Mr Joyce has arranged with the supporters of his Shop Honrs Bill to inako the hour of closing seven o’clock instead of six. In anticipation of some good speaking pn the Representation Bill, all the galleries were crowded to-night; and, as they say of a successful play, " hundreds were turned away at the doors,”
The Government do not see their way to adopt Mr T. Mackenzie’s suggestion that by way of reducing taxation the sheep tax should be abolished.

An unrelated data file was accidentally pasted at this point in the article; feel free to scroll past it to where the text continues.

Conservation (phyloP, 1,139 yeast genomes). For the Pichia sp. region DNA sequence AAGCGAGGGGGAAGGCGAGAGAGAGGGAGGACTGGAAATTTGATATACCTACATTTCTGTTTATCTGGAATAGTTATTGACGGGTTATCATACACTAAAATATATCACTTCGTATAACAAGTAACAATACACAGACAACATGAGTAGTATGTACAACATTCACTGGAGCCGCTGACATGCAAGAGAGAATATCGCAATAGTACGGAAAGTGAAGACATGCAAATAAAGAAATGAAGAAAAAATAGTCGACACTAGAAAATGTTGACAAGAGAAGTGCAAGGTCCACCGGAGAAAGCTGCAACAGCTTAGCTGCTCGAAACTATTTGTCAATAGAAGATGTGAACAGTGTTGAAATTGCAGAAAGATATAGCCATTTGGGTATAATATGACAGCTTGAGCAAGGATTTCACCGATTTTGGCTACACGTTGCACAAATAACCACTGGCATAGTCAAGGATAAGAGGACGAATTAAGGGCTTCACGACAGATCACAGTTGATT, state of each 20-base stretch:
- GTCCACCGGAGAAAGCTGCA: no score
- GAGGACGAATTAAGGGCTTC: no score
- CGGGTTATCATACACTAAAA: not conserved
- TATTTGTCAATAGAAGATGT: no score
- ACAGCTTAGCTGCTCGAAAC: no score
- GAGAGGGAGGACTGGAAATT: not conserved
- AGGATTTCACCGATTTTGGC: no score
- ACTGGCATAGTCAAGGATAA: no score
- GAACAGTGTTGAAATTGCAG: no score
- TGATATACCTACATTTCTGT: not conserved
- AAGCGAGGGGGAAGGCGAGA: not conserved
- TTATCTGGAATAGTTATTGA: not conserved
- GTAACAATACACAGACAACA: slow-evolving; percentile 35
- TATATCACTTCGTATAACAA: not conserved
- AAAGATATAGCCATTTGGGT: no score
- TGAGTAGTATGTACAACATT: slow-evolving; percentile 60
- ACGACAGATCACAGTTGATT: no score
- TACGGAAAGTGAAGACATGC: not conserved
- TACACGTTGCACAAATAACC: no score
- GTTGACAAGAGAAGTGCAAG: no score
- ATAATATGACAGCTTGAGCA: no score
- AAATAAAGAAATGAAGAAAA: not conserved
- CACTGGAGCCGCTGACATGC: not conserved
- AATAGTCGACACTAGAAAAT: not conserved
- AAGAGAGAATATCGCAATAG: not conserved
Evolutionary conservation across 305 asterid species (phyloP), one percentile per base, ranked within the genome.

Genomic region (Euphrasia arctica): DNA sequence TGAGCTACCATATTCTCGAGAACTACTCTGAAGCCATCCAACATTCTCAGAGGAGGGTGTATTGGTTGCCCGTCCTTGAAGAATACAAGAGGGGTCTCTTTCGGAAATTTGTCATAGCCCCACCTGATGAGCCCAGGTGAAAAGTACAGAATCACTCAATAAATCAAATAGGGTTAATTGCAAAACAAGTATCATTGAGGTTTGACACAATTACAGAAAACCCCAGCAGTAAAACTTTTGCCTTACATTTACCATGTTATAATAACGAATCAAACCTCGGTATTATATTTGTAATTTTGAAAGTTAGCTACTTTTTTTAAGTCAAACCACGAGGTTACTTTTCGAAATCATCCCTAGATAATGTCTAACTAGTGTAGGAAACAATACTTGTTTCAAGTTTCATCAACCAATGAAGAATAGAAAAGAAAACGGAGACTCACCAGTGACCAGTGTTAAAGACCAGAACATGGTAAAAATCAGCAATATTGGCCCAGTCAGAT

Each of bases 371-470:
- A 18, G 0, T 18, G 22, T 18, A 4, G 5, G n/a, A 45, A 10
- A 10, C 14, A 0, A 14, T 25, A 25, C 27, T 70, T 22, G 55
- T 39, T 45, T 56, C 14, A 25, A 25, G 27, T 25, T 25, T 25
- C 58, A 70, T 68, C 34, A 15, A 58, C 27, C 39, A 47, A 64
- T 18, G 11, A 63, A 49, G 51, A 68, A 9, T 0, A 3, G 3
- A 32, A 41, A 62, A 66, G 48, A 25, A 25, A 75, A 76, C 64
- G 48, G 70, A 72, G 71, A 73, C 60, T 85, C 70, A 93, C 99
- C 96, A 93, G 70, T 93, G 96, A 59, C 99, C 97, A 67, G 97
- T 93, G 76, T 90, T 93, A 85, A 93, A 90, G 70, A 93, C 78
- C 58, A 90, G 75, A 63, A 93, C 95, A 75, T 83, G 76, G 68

Mr Saunders made a telling speech in favor of the Hare system, saying that if this change in the form of representation were brought about no more trimmers would be returned, while the degrading habit of house-tc-house canvassing would be at an end. On the presentation of the report from the Joint Committee on Bills re the Christchurch City Council Empowering Bill, Mr Perceval moved that it be referred back to the Committee for a statement of the reasons which led them to decide it was a private Bill. This was negatived by 42 to 33, and the report ordered to lie on the table. In the Council thb afternoon the Bill to amend the Westland and Nelson Native Reserves Act was introduced by Taiaroa and read a first time. The Fire, Marine, and Insurance Companies Bill was read a third time and passed. On the motion of the Attorney-General, the second reading of the Legislative Council Reform Bill was adjourned till Tuesday next, in the hope of having a full attendance of the Lords when it is discussed. Earl Onslow censures Mr Fisher for prematurely publishing the Gasparini correspondence, and characterises it as an “ unjustifiable act.” July 10. School Books. Mr Perceval this afternoon asks the Minister of Education whether, in the event of reading books being printed in the colony for use in the public schools and approved by the department, he would specially recommend education boards to adopt them. This question has reference to the Southern Cross Readers (First, Second, and Third Standards), written to meet the requirements of the New Zealand education code, and published by Whitcombe and Tombs, of -Christchurch, The work is specially designed to bring the minds of the young into more direct contact with the facts of life and of Nature, as experienced in this colony, and the trees, animals, and birds of New Zealand are dealt with. Dairying: Instructors. Mr Anderson wants to know whether the Government will adopt Professor Long’s suggestion, and import one or two “ dairy experts ” for the purpose of instructing the colonial dairymen in the best methods of making butter and cheese for export. Municipal Gasworks. A Municipal Corporations Amendment Bill is being introduced by Mr Perceval with a view to repealing that part of the Act which prevents Corporations from erecting gasworks where gas companies already exist without first getting a special Act. The Flax Market. The Premier has cabled to the AgentGeneral for reasons to account for the fluctuating state of the New Zealand flax market, and asing the uses it is being put to. Not to be Hounded Down. In reply to Mr Allen, who asked whether there was at present doing warder’s duty in Dunedin Gaol and at Otago Heads one who was previously a prisoner in Dunedin Gaol, the Minister of Justice said it was not true. It was, however, true that from 1885 down to June last there was continuously employed by the Defence Department, as a chainman, one who had been in Dunedin Gaol. This man was taken on for a short time as an assistant warder, but was never under the control of the gaoler. He was an old soldier, and the crime for which be had